Intel has begun shipping the first of its Xeon Phi coprocessors to systems makers as it looks to improve performance and drive down power consumption in supercomputers used for scientific research.
Intel engineers for several years have been working on what had been called the “Knights Corner” chips as part of the company’s Many Integrated Core (MIC) project, which aims to create coprocessors that will enable supercomputers to handle scientific workloads—particularly those that are highly parallel in nature—faster and more efficiently.
At the SC12 supercomputer show in Salt Lake City on Nov. 12, the giant chip maker announced the Xeon Phi 3100, which will offer more than 60 cores and will be available in systems in the first half of 2013. The coprocessor, which will offer more than a teraflop of peak double-precision performance, will be aimed at compute-intensive, parallel workloads in such areas as life sciences, financial services and oil exploration.
There will be two versions of the 3100—the Xeon Phi 3100A will come with a cooling fan of its own; the 3100T won’t, instead using the fan in the supercomputer.
In addition, Intel’s Xeon Phi 5110P will be generally available Jan. 28, 2013, and also will offer more than a terabyte of double-precision peak performance. It will be aimed at tasks that are more memory-intensive. It will start at $2,649.
The chips are built using Intel’s 22-nanometer manufacturing process, and includes the 3D Tri-Gate transistors, which were introduced with the “Ivy Bridge” chips.
High-performance computing (HPC) organizations—from such areas as scientific research into climate change and medical imaging to industries such as pharmaceuticals and financial service to national security agencies—have been pushing for supercomputers that offer greater performance while keeping power consumption low. Systems makers over the past few years have turned to accelerators, including GPU accelerators from the likes of Nvidia and Advanced Micro Devices, which work with CPUs to boost compute power while remaining energy efficient.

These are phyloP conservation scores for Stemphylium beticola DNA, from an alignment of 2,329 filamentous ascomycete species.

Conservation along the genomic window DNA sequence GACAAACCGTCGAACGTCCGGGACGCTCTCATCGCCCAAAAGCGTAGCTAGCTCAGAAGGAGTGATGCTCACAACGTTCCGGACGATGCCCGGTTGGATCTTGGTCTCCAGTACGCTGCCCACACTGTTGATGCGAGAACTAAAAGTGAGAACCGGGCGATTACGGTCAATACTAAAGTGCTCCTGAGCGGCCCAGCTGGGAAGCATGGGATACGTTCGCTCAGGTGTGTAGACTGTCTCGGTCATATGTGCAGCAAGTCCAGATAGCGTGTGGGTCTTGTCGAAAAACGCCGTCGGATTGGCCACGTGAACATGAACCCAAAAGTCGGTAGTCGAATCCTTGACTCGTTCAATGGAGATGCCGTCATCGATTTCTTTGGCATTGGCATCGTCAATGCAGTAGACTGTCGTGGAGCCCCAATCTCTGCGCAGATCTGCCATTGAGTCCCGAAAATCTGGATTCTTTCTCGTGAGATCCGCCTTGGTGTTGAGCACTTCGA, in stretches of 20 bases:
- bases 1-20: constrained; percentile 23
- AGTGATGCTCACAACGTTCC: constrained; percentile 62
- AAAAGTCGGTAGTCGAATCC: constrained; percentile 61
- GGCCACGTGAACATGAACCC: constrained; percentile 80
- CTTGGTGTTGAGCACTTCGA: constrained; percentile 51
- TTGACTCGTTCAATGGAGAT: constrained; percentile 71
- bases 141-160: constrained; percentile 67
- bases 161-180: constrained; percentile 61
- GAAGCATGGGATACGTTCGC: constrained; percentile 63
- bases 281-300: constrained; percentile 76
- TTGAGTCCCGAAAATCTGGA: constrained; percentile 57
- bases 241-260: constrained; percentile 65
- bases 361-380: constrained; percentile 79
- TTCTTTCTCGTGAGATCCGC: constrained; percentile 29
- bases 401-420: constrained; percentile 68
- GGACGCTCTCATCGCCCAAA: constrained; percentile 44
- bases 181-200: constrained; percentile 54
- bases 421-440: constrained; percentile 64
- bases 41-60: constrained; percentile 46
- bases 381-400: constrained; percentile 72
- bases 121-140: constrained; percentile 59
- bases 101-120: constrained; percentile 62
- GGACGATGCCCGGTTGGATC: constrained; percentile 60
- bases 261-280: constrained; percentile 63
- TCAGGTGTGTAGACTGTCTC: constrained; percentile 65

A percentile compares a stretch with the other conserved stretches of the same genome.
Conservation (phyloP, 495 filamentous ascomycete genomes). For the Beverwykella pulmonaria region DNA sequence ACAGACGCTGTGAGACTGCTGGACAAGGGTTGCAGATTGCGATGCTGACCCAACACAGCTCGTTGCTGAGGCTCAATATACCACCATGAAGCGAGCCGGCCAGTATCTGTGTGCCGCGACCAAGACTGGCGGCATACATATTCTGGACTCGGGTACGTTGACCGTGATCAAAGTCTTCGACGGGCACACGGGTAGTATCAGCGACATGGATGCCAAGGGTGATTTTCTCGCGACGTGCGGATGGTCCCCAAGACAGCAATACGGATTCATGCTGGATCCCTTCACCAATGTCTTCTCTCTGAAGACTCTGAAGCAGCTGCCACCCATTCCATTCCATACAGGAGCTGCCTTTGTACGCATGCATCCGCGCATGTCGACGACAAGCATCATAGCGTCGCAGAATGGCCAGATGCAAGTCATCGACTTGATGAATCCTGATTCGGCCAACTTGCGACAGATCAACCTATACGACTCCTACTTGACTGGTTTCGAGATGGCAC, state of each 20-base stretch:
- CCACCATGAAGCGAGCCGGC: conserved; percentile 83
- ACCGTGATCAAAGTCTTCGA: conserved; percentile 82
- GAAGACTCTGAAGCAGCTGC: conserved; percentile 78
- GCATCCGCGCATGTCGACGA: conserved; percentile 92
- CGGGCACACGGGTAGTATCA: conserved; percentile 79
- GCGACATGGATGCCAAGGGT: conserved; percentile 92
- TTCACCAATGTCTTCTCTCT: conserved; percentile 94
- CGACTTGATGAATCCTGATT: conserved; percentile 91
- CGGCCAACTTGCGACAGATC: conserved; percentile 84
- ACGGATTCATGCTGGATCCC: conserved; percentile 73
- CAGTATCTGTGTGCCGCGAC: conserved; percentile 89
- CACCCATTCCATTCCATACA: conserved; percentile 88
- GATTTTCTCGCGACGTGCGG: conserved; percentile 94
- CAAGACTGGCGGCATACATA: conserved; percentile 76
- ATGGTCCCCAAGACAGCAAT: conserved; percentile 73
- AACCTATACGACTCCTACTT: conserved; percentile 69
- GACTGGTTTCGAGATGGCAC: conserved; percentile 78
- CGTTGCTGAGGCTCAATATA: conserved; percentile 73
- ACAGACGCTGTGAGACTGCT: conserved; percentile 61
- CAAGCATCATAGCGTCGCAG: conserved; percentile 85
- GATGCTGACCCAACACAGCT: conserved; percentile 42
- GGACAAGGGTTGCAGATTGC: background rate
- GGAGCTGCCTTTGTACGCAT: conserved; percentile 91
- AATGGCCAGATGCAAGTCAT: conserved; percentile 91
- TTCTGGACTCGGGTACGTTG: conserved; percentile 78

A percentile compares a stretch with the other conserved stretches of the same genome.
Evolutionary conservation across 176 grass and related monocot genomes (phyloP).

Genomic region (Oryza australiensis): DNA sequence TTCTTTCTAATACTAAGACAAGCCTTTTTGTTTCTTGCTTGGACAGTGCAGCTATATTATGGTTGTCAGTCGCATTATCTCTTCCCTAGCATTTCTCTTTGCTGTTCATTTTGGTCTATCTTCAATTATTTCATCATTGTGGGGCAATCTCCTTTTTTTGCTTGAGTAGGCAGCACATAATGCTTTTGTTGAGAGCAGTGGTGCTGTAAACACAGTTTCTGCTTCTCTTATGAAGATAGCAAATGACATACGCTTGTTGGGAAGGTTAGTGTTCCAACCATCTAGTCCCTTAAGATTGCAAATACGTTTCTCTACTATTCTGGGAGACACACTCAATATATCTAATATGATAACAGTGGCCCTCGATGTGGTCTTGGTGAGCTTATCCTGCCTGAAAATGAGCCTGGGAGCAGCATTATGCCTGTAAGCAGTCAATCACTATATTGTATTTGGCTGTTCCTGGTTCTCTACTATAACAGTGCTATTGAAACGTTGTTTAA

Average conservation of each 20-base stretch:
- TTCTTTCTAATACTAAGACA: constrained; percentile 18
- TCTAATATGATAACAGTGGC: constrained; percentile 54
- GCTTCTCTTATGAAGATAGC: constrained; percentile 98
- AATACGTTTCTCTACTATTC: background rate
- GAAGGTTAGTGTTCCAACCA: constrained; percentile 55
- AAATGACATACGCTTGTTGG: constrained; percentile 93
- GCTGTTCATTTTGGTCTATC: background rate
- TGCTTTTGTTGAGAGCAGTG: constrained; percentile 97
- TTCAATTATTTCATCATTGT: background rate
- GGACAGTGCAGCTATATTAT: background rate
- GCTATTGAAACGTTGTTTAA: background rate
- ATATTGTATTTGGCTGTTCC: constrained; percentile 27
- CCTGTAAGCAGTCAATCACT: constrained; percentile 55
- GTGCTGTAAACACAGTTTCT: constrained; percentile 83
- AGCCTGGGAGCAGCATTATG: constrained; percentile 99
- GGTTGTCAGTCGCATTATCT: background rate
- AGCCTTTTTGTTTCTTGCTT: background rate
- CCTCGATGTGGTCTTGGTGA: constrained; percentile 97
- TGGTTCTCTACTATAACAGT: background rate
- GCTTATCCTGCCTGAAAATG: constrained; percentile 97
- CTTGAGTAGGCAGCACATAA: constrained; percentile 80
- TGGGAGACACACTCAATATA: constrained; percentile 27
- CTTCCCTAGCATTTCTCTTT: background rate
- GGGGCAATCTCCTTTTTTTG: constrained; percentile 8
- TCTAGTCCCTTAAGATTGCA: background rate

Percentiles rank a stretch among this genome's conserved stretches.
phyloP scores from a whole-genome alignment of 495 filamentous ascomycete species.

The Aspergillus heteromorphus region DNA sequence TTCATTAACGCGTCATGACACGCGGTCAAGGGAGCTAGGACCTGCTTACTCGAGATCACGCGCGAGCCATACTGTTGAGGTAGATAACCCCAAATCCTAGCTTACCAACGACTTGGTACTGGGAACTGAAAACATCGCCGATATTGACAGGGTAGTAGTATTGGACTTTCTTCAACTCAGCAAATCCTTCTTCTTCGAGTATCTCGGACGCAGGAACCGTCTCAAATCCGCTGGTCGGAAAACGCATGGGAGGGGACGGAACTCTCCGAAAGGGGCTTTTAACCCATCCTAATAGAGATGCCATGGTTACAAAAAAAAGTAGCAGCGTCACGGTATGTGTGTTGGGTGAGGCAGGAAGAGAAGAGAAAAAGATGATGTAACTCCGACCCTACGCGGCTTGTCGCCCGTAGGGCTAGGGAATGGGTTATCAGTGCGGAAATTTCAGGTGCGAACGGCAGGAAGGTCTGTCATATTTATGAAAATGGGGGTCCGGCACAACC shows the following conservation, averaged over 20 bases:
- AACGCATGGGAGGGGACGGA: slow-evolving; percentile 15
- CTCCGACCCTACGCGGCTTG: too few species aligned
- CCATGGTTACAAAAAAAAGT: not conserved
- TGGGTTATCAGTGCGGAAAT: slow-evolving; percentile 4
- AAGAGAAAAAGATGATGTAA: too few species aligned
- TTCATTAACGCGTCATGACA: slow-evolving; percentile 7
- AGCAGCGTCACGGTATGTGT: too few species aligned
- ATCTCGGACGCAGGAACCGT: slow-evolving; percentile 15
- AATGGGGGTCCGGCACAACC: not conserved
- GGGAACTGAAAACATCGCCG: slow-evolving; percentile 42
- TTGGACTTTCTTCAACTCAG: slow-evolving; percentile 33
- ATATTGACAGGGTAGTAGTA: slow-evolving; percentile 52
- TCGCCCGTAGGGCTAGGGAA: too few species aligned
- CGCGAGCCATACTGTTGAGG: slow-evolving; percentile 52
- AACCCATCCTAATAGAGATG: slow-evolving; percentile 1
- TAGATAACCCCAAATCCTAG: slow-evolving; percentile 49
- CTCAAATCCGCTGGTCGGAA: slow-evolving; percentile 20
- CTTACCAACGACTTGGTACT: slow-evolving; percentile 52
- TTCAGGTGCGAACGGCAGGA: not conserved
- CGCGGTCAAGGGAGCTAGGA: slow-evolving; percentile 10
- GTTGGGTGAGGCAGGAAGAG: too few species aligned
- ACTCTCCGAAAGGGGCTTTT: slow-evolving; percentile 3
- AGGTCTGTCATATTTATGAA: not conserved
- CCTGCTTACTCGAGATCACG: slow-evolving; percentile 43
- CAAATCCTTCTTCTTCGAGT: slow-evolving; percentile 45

Intel officials are looking to Xeon Phi coprocessors to do the same job, but argue that given that they’re based on the x86 architecture, they offer advantages over GPUs, such as supporting common x86 tools that organizations are familiar with.
The Xeon Phi coprocessors already have made an impact. The Stampede supercomputer at the Texas Advanced Computer Center, in Austin, runs Dell servers powered by Intel’s eight-core Xeon E5 processors. It also is the first system to feature the Xeon Phi coprocessors, and is ranked as the seventh-fastest supercomputer in the world, according to the latest Top500 list of the fastest systems, released at the SC12 show Nov. 12.
Included in Stampede are two versions of the Xeon Phi coprocessors—the SP10E and SP10C—each of which holds 61 cores and which were built specifically for the supercomputer, which currently has a performance of 2.6 petaflops, but will top out at 10 petaflops when it’s all built out.
In addition, Xeon Phi coprocessors are in six other systems on the Top500 list, according to Intel.
Intel engineers have been working on the company’s MIC project for eight years, building on the work from its Larrabee project, which ended in 2009. Company executives have been talking about it for the past couple of years, and at the SC11 show in Seattle in 2011, Intel engineers showed off the first working samples.
“A great deal of [effort] went into this technology,” John Hengeveld, HPC segment marketing director for Intel’s Technical Computing Group, said during a recent workshop at TACC. “This is a new era of computing.”
The Xeon Phi coprocessors are a key part of Intel’s larger effort to reach the exascale level of computing by 2018. The coprocessors, combined with Intel’s Xeon CPUs, over the next few years will enable supercomputers to hit performance levels to reach the exaflop goal while maintaining high energy efficiency, according to company officials.
More than 50 OEMs—including Acer, bull, Cray, Dell, Fujitsu, Hewlett-Packard, IBM, NEC and SGI—are creating systems that leverage the Xeon Phi coprocessors, according to Intel.